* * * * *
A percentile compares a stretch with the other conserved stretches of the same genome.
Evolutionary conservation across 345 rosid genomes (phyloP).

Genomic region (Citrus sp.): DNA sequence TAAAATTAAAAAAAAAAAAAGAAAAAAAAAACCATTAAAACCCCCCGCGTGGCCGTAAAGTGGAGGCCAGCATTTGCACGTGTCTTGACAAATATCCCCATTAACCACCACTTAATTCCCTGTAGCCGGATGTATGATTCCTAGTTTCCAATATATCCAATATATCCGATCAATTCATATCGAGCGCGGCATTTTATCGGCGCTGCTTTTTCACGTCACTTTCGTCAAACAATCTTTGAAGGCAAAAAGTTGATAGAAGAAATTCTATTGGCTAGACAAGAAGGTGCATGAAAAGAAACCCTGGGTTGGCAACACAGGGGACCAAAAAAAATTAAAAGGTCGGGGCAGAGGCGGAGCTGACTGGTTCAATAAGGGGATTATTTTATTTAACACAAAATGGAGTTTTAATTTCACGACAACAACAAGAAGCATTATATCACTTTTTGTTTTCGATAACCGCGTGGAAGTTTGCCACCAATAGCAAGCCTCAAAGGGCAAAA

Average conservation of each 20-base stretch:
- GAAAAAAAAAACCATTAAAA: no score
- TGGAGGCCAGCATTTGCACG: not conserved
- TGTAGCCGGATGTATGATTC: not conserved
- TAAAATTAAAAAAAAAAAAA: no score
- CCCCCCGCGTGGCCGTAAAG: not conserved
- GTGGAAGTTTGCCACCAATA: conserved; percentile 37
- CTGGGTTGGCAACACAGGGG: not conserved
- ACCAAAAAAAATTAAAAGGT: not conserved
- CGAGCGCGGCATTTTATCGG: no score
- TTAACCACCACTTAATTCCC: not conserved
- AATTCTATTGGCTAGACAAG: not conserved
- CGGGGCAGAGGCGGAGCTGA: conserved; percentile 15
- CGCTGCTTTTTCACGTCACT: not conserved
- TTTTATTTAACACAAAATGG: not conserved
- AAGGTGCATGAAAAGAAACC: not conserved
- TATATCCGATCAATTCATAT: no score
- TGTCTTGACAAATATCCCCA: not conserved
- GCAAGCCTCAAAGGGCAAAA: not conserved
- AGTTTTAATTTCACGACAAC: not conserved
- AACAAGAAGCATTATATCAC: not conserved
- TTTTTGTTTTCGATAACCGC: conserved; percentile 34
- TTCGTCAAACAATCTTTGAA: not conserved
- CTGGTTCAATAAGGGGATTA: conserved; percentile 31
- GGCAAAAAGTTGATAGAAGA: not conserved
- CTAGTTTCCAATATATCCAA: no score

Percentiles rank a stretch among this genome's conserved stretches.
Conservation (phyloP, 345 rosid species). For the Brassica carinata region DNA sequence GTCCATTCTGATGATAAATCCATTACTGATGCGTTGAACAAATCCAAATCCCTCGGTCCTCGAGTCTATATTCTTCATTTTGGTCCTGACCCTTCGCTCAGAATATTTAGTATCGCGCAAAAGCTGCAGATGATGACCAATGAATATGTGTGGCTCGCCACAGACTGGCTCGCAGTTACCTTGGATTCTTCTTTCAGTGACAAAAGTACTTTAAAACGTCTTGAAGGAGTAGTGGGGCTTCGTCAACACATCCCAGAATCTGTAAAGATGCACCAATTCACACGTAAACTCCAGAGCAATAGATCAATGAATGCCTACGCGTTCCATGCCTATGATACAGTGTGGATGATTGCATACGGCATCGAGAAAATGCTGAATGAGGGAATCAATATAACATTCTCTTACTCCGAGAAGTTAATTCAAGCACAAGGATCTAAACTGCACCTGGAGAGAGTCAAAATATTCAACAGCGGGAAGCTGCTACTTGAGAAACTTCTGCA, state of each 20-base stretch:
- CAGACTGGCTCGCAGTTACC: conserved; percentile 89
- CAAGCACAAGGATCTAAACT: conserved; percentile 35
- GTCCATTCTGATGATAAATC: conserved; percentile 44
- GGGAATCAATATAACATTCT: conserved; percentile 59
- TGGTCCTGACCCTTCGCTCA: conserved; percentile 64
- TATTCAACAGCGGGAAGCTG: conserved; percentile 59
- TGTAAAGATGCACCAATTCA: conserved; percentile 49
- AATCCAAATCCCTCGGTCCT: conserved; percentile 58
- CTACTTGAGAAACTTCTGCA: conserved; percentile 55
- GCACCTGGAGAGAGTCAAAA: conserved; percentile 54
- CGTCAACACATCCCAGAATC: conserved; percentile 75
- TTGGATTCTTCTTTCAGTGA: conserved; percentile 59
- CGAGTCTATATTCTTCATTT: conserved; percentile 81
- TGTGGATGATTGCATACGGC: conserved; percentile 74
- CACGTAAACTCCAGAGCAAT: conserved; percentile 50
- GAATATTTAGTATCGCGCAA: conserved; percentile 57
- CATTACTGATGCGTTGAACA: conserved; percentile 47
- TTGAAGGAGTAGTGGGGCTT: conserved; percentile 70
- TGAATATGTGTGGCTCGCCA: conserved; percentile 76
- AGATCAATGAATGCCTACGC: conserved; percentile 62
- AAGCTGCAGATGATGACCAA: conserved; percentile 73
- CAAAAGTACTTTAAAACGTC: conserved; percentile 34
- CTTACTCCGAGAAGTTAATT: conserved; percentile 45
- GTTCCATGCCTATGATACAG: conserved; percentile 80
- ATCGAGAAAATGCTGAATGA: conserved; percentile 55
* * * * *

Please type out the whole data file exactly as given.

A percentile compares a stretch with the other conserved stretches of the same genome.
Evolutionary conservation across 345 rosid genomes (phyloP).

Genomic region (Citrus sp.): DNA sequence TAAAATTAAAAAAAAAAAAAGAAAAAAAAAACCATTAAAACCCCCCGCGTGGCCGTAAAGTGGAGGCCAGCATTTGCACGTGTCTTGACAAATATCCCCATTAACCACCACTTAATTCCCTGTAGCCGGATGTATGATTCCTAGTTTCCAATATATCCAATATATCCGATCAATTCATATCGAGCGCGGCATTTTATCGGCGCTGCTTTTTCACGTCACTTTCGTCAAACAATCTTTGAAGGCAAAAAGTTGATAGAAGAAATTCTATTGGCTAGACAAGAAGGTGCATGAAAAGAAACCCTGGGTTGGCAACACAGGGGACCAAAAAAAATTAAAAGGTCGGGGCAGAGGCGGAGCTGACTGGTTCAATAAGGGGATTATTTTATTTAACACAAAATGGAGTTTTAATTTCACGACAACAACAAGAAGCATTATATCACTTTTTGTTTTCGATAACCGCGTGGAAGTTTGCCACCAATAGCAAGCCTCAAAGGGCAAAA

Average conservation of each 20-base stretch:
- GAAAAAAAAAACCATTAAAA: no score
- TGGAGGCCAGCATTTGCACG: not conserved
- TGTAGCCGGATGTATGATTC: not conserved
- TAAAATTAAAAAAAAAAAAA: no score
- CCCCCCGCGTGGCCGTAAAG: not conserved
- GTGGAAGTTTGCCACCAATA: conserved; percentile 37
- CTGGGTTGGCAACACAGGGG: not conserved
- ACCAAAAAAAATTAAAAGGT: not conserved
- CGAGCGCGGCATTTTATCGG: no score
- TTAACCACCACTTAATTCCC: not conserved
- AATTCTATTGGCTAGACAAG: not conserved
- CGGGGCAGAGGCGGAGCTGA: conserved; percentile 15
- CGCTGCTTTTTCACGTCACT: not conserved
- TTTTATTTAACACAAAATGG: not conserved
- AAGGTGCATGAAAAGAAACC: not conserved
- TATATCCGATCAATTCATAT: no score
- TGTCTTGACAAATATCCCCA: not conserved
- GCAAGCCTCAAAGGGCAAAA: not conserved
- AGTTTTAATTTCACGACAAC: not conserved
- AACAAGAAGCATTATATCAC: not conserved
- TTTTTGTTTTCGATAACCGC: conserved; percentile 34
- TTCGTCAAACAATCTTTGAA: not conserved
- CTGGTTCAATAAGGGGATTA: conserved; percentile 31
- GGCAAAAAGTTGATAGAAGA: not conserved
- CTAGTTTCCAATATATCCAA: no score

Percentiles rank a stretch among this genome's conserved stretches.
Conservation (phyloP, 345 rosid species). For the Brassica carinata region DNA sequence GTCCATTCTGATGATAAATCCATTACTGATGCGTTGAACAAATCCAAATCCCTCGGTCCTCGAGTCTATATTCTTCATTTTGGTCCTGACCCTTCGCTCAGAATATTTAGTATCGCGCAAAAGCTGCAGATGATGACCAATGAATATGTGTGGCTCGCCACAGACTGGCTCGCAGTTACCTTGGATTCTTCTTTCAGTGACAAAAGTACTTTAAAACGTCTTGAAGGAGTAGTGGGGCTTCGTCAACACATCCCAGAATCTGTAAAGATGCACCAATTCACACGTAAACTCCAGAGCAATAGATCAATGAATGCCTACGCGTTCCATGCCTATGATACAGTGTGGATGATTGCATACGGCATCGAGAAAATGCTGAATGAGGGAATCAATATAACATTCTCTTACTCCGAGAAGTTAATTCAAGCACAAGGATCTAAACTGCACCTGGAGAGAGTCAAAATATTCAACAGCGGGAAGCTGCTACTTGAGAAACTTCTGCA, state of each 20-base stretch:
- CAGACTGGCTCGCAGTTACC: conserved; percentile 89
- CAAGCACAAGGATCTAAACT: conserved; percentile 35
- GTCCATTCTGATGATAAATC: conserved; percentile 44
- GGGAATCAATATAACATTCT: conserved; percentile 59
- TGGTCCTGACCCTTCGCTCA: conserved; percentile 64
- TATTCAACAGCGGGAAGCTG: conserved; percentile 59
- TGTAAAGATGCACCAATTCA: conserved; percentile 49
- AATCCAAATCCCTCGGTCCT: conserved; percentile 58
- CTACTTGAGAAACTTCTGCA: conserved; percentile 55
- GCACCTGGAGAGAGTCAAAA: conserved; percentile 54
- CGTCAACACATCCCAGAATC: conserved; percentile 75
- TTGGATTCTTCTTTCAGTGA: conserved; percentile 59
- CGAGTCTATATTCTTCATTT: conserved; percentile 81
- TGTGGATGATTGCATACGGC: conserved; percentile 74
- CACGTAAACTCCAGAGCAAT: conserved; percentile 50
- GAATATTTAGTATCGCGCAA: conserved; percentile 57
- CATTACTGATGCGTTGAACA: conserved; percentile 47
- TTGAAGGAGTAGTGGGGCTT: conserved; percentile 70
- TGAATATGTGTGGCTCGCCA: conserved; percentile 76
- AGATCAATGAATGCCTACGC: conserved; percentile 62
- AAGCTGCAGATGATGACCAA: conserved; percentile 73
- CAAAAGTACTTTAAAACGTC: conserved; percentile 34
- CTTACTCCGAGAAGTTAATT: conserved; percentile 45
- GTTCCATGCCTATGATACAG: conserved; percentile 80
- ATCGAGAAAATGCTGAATGA: conserved; percentile 55